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Yankees Pros and Cons: June edition

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June saw DJ LeMahieu arrive on a global stage, Edwin Encarnacion join the Yankees, and more.

MLB: New York Yankees at Boston Red Sox Steve Flynn-USA TODAY Sports

Welcome to Yankees Pros and Cons, a monthly column at Pinstripe Alley! Each month we look over the roster and point out players who either impressed or came up short.

June proved a wild month for the Yankees, as the team dropped seven of their first 12 games on the month. Everyone thought the wheels came off an over-performing club. Then the Bombers rattled off 13 wins in their next 14 games, established a commanding lead in the AL East, and fielded an unstoppable lineup capable of bludgeoning opposing pitchers into submission. Funny how that happens, isn’t it?

Pro: DJ LeMahieu

I’ve said it before, and I’m sure I’ll say it many more times over the rest of the season, but I’ve never whiffed on a player evaluation as badly as I did on LeMahieu. He’s been a force in the Yankees’ lineup all year long, but his June was otherworldly good. Consider where he ranks in some of these categories among all qualified batters:

Batting average: .395 (second)
On-base percentage: .434 (ninth)
Slugging percentage: .658 (ninth)
wRC+: 189 (fouth)
WAR: 1.9 (second)

He’s been a top-10 player in all of baseball in June. Even more impressive, he went on an absolute tear over the last week of the month, so much so that it caught national attention.

LeMahieu has been ridiculous in the best possible way.

Con: Jonathan Holder

Holder flamed out spectacularly in June, pitching himself off the 25-man roster along the way. The right-hander logged a 14.63 ERA on the month, and his peripherals weren’t much better. He sported an 11.57 FIP, a 50% hard-contact rate, and a 6.75 HR/9. Holder had several rough outings on the month, but the worst came on June 24 against the Blue Jays. Tasked with maintaining an eight-run lead, he allowed five runs to score and made it a save situation. That implosion earned him a ticket to Triple-A Scranton/Wilkes-Barre.

Pro: The Edwin Encarnacion trade

The Yankees jumpstarted the trade market on June 15 when the club acquired Encarnacion from the Mariners. Brian Cashman nabbed the American League leader in home runs for the cost of a 19-year-old pitching prospect, Juan Then. Importing one of the league’s top power threats to a team that also features Aaron Judge, Gary Sanchez, Luke Voit, and a healthy Giancarlo Stanton? Good luck navigating through that lineup.

Con: Edwin Encarnacion

On the subject of Encarnacion, he hasn’t hit all that much since joining the Yankees. In 50 plate appearances, he has a .140/.260/.395 batting line with three home runs. His 72 wRC+ in pinstripes is decidedly below average. Encarnacion’s track record precedes him; he’s an imposing force at the plate. He just has yet to put it all together in pinstripes.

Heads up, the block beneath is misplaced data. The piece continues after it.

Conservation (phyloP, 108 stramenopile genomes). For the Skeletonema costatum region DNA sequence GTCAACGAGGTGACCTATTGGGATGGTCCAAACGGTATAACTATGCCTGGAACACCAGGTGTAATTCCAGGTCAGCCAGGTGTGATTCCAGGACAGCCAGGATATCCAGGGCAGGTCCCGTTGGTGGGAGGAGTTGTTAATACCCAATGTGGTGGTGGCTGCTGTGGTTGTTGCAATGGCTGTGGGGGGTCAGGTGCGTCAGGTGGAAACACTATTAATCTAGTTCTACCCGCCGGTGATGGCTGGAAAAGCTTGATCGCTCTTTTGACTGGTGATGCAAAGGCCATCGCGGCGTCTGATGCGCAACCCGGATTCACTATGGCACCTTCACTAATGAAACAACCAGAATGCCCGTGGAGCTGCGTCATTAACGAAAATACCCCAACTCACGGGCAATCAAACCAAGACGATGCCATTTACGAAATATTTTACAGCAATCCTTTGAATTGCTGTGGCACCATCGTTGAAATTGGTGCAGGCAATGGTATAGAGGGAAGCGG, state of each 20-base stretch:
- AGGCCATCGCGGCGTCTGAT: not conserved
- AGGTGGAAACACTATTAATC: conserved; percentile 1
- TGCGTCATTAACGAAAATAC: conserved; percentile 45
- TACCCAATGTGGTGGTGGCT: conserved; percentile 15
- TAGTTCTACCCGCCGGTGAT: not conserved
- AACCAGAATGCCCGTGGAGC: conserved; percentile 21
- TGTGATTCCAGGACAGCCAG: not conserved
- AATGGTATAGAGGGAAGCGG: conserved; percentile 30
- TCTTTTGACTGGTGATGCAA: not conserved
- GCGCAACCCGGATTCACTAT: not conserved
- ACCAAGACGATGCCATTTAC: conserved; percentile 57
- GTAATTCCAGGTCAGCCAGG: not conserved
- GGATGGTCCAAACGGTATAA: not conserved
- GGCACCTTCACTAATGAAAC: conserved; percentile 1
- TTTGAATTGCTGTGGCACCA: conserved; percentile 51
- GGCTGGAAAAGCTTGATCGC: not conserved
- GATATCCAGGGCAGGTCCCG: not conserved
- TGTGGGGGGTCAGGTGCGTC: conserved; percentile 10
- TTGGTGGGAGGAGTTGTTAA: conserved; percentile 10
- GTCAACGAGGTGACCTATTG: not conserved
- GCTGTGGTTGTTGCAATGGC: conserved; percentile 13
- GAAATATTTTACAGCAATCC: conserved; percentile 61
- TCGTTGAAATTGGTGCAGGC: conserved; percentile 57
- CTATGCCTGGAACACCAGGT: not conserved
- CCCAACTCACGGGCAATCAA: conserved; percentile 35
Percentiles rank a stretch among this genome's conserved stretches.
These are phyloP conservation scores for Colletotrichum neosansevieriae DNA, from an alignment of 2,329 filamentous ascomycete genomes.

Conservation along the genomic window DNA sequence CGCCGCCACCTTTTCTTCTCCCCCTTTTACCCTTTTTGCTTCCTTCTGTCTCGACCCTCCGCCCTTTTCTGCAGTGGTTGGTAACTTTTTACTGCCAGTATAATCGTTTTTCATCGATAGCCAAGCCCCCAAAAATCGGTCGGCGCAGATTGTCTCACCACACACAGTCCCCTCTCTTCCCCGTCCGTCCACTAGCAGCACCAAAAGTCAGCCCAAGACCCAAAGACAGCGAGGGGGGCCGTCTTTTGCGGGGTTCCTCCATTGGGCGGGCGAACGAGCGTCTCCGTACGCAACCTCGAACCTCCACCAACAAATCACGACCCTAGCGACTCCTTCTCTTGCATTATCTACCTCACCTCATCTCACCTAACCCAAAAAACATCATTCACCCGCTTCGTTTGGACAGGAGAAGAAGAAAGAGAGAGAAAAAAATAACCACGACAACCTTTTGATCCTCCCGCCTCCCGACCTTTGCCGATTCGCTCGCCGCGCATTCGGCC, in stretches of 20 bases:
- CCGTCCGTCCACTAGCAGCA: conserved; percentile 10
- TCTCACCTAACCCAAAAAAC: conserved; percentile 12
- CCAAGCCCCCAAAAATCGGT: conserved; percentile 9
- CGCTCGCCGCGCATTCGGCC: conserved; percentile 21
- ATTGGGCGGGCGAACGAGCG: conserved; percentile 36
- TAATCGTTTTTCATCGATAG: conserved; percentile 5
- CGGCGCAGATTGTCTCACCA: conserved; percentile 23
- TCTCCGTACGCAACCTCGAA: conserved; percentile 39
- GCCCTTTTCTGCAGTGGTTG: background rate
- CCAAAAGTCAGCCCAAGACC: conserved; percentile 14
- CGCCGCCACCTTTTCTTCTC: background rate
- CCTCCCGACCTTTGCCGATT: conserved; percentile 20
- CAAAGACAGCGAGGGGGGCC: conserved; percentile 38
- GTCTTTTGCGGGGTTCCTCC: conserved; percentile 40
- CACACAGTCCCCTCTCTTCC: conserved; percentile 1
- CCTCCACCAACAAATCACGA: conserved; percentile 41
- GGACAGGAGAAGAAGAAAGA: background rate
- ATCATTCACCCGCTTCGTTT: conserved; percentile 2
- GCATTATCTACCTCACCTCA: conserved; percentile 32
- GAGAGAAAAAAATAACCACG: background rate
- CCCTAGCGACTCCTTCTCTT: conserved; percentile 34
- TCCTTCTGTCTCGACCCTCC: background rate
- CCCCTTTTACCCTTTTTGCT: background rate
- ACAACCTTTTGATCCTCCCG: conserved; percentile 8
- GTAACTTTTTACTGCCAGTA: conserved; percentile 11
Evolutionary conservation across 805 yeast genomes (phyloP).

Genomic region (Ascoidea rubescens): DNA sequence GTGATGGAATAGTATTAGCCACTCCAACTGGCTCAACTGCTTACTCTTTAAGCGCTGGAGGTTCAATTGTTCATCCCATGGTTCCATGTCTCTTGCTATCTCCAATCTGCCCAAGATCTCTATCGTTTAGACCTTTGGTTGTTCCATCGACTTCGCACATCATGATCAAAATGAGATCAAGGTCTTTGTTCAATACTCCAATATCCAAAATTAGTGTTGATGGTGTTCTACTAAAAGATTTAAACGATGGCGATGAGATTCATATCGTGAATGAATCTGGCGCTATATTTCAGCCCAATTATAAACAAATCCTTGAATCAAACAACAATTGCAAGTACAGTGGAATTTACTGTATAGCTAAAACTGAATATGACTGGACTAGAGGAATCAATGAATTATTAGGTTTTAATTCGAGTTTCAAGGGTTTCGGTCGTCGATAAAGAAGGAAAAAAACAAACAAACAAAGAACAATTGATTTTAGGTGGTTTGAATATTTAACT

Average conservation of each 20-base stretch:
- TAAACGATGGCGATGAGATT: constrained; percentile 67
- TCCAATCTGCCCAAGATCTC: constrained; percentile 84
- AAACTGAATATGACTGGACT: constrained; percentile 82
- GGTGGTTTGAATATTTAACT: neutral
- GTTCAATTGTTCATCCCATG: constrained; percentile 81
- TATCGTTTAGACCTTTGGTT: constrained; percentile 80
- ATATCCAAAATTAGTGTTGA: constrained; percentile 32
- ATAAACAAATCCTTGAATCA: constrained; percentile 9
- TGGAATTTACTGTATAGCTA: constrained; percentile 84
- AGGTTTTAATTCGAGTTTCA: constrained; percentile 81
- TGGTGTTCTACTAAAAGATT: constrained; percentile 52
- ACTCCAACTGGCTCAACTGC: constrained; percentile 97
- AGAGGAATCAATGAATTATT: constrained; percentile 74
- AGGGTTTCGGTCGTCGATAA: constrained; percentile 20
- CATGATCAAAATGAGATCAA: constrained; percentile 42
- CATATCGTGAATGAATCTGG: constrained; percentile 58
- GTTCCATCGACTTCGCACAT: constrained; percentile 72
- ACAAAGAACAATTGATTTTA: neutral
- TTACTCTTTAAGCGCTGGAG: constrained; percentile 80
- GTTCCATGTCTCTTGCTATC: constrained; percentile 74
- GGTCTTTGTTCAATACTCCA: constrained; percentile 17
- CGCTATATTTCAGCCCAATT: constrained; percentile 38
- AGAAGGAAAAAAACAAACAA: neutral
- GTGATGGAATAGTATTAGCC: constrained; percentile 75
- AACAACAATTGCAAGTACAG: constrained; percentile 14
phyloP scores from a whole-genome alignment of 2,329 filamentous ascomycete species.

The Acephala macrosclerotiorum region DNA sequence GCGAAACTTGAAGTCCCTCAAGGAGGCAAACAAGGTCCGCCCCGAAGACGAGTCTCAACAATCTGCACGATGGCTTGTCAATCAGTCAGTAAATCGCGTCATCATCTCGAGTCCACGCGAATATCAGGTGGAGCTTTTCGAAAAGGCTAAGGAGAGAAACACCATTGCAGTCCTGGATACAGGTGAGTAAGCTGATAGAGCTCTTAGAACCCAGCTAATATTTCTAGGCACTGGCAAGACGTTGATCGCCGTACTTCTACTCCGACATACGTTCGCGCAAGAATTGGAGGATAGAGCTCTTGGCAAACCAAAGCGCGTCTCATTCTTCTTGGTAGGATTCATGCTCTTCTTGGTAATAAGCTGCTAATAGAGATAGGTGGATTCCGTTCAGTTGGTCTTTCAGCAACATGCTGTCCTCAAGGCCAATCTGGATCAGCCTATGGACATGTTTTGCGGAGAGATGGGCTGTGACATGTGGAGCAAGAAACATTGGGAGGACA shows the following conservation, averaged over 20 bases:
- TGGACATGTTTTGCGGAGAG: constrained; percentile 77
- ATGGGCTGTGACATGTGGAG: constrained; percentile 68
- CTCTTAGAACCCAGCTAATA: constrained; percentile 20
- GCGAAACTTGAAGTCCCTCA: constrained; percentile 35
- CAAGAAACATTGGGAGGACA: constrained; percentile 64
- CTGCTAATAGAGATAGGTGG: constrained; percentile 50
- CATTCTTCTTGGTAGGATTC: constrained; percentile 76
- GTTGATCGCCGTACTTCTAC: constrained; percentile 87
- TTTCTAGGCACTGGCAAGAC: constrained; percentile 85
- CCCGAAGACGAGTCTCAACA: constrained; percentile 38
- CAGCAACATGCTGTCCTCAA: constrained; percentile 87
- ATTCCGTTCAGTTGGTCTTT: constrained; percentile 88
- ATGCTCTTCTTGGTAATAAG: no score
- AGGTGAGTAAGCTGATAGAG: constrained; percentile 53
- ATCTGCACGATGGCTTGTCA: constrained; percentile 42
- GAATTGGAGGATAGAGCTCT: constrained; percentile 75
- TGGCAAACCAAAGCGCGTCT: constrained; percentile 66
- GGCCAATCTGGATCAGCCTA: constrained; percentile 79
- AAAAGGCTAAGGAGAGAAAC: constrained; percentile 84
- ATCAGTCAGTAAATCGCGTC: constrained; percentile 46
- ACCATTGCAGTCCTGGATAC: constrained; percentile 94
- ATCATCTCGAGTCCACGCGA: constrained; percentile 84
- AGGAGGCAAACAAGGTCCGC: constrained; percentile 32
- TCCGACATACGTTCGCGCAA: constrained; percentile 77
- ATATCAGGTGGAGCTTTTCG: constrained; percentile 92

Pro: Cameron Maybin

When the Yankees picked up Maybin off the scrap heap, many expected a warm body who would hold a roster spot until the injured Bombers returned. Instead, they got high-level production from the 32-year-old. While he performed well since donning the pinstripes, he went to another level in June. The outfielder hit .386/.426/.727 with four home runs over 47 plate appearances. Maybin’s 202 wRC+ on the month meant that he basically hit like 1928 Babe Ruth for 14 games. He played so well that the Yankees had to keep him, even in the face of a roster crunch.

Con: Even more injuries

Unfortunately Maybin’s successful June got cut short by a calf injury. The Yankees just couldn’t escape the injury bug this month. Giancarlo Stanton returned from a long layoff before promptly landing on the injured list with a PCL sprain. Luis Severino and Dellin Betances also got shut down in their throwing programs. The month finished off with Luke Voit exiting the London Series with a core muscle issue. Get well soon everyone.

Pro: Chad Green

Ever since returning from his pitstop at Triple-A Scranton, Green has become quite the effective pitcher. He has taken to the role of the opener, but has been great whenever called upon. The right-hander owned a 0.69 ERA (0.35 FIP) on the month, with a 13.85 K/9 rate. He also didn’t allow a home run, something that troubled him earlier in the season. Getting a dominant Green back has been huge for the bullpen.

Con: Zack Britton

On the flip side, did you notice how bad Britton was in June? The left-hander pitched to a 3.60 ERA with a 7.40 FIP across 10 innings pitched. He had an abysmal 1.80 K/9 and a 9.00 BB/9. He didn’t miss bats and he put way too many runners on the basepaths. The only thing he had working for him was a 87.1% groundball rate. Without that, he would have been completely ineffective. That’s worrisome for a high-leverage reliever.